Cathy Posted From: 188.8.131.52
Posted on Thursday, October 07, 2004 - 03:56 pm:
Thank you for your response Jos. As outlined in the treatment above we have already tried Program. So far we have used the Program on the first try. Culture and Cytology following treatment showed a 4+ amount of both fungus and bacteria. So we followed it by a treatment using Monistat human preparation over a 5 day period with the antibiotic the bacteria was sensitive to. Culture and Cytology done last week still shows E Coli and Fungus at a 4+ amount. What do you think we should do next? Thanks Cathy
Jos Posted From: 184.108.40.206
Posted on Thursday, October 07, 2004 - 07:46 pm:
Sorry about reinventing the wheel... wasn't paying close enough attention to previous posts....
Was the Lufenuron (Programtm used only intra-uterine, or was it also used in the vaginal/clitoral regions? It is possible that intra-uterine use alone resulted in initial clearance of the uterus, but did not prevent reinfection from environmental (vaginal/clitoral) presence. I would be concerned about ensuring the clearance of the pathogen completely from any possible invasive regions.
WRT your wondering where the infection originated from, you probably answered the question with your observation: "Mare treated with antibiotic when infection was grown but prior to getting sensativity or results since she had already been bred". When a mare is treated with intrauterine antibiotics, there is always the possibility of the creation of a "superinfection". This is a situation that is parallel to a woman who is treated with antibiotics subsequently developing a vaginal yeast infection.
I think if this were my mare I would contemplate retreating with the Programtm and taking care that not only the uterus were treated, but the vaginal and clitoral areas also receive a treatment (i.e. in addition to a full dose being placed intrauterine).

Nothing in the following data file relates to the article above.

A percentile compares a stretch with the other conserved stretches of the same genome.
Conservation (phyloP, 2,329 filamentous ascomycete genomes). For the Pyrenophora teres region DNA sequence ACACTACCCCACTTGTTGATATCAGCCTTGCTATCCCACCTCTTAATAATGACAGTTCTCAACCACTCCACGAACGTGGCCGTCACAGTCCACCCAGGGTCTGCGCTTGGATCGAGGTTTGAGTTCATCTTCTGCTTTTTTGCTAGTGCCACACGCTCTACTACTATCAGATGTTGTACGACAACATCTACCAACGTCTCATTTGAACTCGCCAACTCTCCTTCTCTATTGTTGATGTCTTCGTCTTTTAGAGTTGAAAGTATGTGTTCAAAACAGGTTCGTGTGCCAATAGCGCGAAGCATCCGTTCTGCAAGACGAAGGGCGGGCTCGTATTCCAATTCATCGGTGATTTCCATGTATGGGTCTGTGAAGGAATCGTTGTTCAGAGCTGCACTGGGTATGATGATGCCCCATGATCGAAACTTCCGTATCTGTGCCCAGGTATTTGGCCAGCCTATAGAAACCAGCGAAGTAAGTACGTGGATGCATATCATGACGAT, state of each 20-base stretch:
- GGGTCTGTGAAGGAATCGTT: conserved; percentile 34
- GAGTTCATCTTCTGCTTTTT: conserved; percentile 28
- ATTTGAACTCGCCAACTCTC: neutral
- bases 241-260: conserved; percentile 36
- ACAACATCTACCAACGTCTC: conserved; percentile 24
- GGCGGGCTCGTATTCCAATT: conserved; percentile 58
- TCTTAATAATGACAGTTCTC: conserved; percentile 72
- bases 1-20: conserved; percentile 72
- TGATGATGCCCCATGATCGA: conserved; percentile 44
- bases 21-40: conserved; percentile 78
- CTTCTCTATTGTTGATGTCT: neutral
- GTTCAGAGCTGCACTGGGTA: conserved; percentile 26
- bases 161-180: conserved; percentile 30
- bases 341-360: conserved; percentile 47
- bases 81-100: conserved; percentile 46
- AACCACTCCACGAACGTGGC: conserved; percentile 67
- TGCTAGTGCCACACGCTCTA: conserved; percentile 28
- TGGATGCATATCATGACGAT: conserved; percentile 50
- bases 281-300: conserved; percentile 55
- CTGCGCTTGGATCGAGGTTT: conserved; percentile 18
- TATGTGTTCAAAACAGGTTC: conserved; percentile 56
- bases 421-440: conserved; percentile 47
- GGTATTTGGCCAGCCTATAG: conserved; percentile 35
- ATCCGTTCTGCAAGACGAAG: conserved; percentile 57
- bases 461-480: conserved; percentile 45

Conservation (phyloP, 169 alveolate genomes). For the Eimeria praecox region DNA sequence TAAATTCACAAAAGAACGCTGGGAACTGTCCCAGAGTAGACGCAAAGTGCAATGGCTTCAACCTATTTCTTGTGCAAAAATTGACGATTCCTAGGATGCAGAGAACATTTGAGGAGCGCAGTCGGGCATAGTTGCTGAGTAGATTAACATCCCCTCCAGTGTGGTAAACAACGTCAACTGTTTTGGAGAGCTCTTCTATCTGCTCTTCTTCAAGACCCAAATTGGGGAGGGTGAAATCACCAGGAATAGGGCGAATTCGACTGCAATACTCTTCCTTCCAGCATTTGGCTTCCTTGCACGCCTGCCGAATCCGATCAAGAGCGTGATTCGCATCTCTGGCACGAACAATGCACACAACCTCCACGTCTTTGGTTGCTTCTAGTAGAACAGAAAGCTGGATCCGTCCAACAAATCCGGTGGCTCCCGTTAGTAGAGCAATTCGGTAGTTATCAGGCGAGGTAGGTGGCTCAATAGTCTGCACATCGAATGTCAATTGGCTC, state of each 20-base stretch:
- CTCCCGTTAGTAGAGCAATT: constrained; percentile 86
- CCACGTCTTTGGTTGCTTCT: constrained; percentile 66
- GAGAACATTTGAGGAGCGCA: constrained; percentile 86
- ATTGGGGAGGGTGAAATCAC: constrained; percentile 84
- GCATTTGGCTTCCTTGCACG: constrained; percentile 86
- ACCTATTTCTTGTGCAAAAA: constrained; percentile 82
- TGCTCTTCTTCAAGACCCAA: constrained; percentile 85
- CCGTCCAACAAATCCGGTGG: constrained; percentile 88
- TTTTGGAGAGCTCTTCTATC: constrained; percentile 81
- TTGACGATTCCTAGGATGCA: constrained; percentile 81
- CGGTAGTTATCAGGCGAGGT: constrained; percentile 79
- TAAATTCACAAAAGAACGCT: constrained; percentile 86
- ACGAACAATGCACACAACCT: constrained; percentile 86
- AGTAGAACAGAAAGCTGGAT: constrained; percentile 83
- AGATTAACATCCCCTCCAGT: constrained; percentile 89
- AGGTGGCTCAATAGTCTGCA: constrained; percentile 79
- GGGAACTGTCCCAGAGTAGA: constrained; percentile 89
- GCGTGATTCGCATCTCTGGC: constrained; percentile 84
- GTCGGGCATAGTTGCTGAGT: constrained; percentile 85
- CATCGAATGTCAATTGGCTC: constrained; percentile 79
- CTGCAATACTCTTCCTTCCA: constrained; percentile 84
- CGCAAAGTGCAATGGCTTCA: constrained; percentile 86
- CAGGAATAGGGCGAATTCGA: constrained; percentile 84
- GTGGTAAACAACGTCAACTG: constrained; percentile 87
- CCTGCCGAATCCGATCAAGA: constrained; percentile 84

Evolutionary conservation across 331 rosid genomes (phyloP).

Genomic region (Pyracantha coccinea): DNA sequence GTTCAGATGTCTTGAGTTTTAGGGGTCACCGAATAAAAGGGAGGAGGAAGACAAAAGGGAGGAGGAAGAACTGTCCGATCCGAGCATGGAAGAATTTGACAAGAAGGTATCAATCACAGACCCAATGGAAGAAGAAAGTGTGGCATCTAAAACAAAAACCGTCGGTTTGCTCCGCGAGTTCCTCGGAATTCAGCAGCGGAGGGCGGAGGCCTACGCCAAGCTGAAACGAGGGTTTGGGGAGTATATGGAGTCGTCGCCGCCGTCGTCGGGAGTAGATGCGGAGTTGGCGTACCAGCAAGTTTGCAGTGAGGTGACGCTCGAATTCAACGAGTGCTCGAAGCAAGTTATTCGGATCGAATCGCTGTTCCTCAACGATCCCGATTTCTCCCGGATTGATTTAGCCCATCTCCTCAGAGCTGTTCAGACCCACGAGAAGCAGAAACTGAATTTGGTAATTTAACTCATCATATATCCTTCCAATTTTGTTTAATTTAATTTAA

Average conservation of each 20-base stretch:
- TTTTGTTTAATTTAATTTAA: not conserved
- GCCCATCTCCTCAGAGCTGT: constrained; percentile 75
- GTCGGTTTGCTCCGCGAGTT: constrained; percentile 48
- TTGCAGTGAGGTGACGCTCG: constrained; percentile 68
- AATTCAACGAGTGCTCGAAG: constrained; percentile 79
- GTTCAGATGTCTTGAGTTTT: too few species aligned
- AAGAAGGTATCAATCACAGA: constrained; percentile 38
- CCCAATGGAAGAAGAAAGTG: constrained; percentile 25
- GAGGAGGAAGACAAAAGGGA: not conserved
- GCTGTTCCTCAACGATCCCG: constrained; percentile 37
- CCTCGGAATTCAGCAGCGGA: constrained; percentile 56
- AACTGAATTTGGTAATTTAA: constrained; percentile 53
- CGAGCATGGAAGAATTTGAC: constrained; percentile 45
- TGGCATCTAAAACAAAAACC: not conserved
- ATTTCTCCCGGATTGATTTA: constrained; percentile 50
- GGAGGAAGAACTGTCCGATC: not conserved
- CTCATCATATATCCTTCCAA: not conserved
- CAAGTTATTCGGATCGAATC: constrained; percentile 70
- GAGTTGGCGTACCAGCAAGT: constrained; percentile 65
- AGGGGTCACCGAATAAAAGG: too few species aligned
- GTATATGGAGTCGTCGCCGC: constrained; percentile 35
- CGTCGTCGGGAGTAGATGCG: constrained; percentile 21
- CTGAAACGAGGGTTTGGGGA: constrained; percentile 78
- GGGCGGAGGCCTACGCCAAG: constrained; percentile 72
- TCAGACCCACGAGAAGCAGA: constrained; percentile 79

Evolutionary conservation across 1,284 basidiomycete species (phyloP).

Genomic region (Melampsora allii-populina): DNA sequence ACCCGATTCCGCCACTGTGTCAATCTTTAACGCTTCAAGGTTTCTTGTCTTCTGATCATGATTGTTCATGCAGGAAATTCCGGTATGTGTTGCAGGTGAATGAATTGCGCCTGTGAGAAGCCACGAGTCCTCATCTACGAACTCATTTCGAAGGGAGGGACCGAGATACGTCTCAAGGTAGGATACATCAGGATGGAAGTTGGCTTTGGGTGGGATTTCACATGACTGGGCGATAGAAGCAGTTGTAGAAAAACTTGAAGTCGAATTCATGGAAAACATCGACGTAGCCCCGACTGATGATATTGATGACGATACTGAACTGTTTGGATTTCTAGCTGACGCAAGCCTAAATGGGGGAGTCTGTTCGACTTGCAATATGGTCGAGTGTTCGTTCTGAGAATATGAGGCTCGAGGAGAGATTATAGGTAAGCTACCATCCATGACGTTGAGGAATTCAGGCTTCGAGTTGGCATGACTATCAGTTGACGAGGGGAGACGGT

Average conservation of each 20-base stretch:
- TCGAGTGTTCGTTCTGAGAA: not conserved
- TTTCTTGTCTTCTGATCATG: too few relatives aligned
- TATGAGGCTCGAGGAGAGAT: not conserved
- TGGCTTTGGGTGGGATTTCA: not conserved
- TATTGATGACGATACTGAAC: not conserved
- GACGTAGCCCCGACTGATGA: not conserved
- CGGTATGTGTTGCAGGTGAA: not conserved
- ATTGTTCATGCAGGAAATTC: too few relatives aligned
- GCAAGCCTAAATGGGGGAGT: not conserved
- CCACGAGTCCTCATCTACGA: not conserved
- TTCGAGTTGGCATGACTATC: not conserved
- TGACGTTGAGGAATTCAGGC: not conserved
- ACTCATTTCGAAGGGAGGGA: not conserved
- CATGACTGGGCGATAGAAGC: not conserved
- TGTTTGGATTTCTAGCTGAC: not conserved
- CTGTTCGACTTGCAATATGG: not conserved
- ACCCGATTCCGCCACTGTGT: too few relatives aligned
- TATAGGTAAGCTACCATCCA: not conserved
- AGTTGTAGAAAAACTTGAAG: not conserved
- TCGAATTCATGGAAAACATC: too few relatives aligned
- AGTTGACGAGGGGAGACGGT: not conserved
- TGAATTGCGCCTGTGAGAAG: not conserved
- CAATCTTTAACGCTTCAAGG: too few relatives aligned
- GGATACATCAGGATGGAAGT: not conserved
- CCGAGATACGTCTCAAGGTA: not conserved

If you (or your vet) feels that this has already been achieved with the prior treatment, then perhaps use of a different agent may be warranted. Certainly the human yeast medications have been seen to work well, but it is necessary to increase the dosage in addition to the duration. I note that your prior treatment with such an agent was carried out over a 5 day period, which is good, but the dosage is typically 3 times that of the human - was this increase performed (I suspect so, as it seems that your vet is "on the money" so far)? If not, it may be worth trying.
Then we get to the outer fringes of veterinary treatments... it has been seen that infusions with other intrauterine agents such as diluted Tea Tree Oil or Grapefruit Seed Extract may show good effect if used to treat fungal infections. These are not scientifically proven, but clinically they have showed good results with some mares.
Note that the e-coli may be a contaminant. It is a common pathogen found in manure. Note also that fungus is well known to be difficult to dislodge... but then you already know that...
Cathy Posted From: 220.127.116.11
Posted on Friday, October 08, 2004 - 05:14 am:
Thanks Jos -The mare was treated in vaginal/clitoral region following one treatment of Program. The uterus was flushed first and the Program inserted diluted in sterile saline. -Monistat dosage was 2 prefilled applicaters of 3 day treatment human dosage per day, over 5 day period during which caslicks was put in. -The fungal infection was there prior to the antibiotic infusion following breeding as the culture and cytology was done before that happened. Prior to that no antibiotic had been used so the fungus came first. Question - Would you still try the Program again? Was one infusion enough? With regards to the E Coli would you treat it at the same time as the fungus, before, after, or would you consider it a contaminant and check with culture and cytology following fungal treatment? Thanks Cathy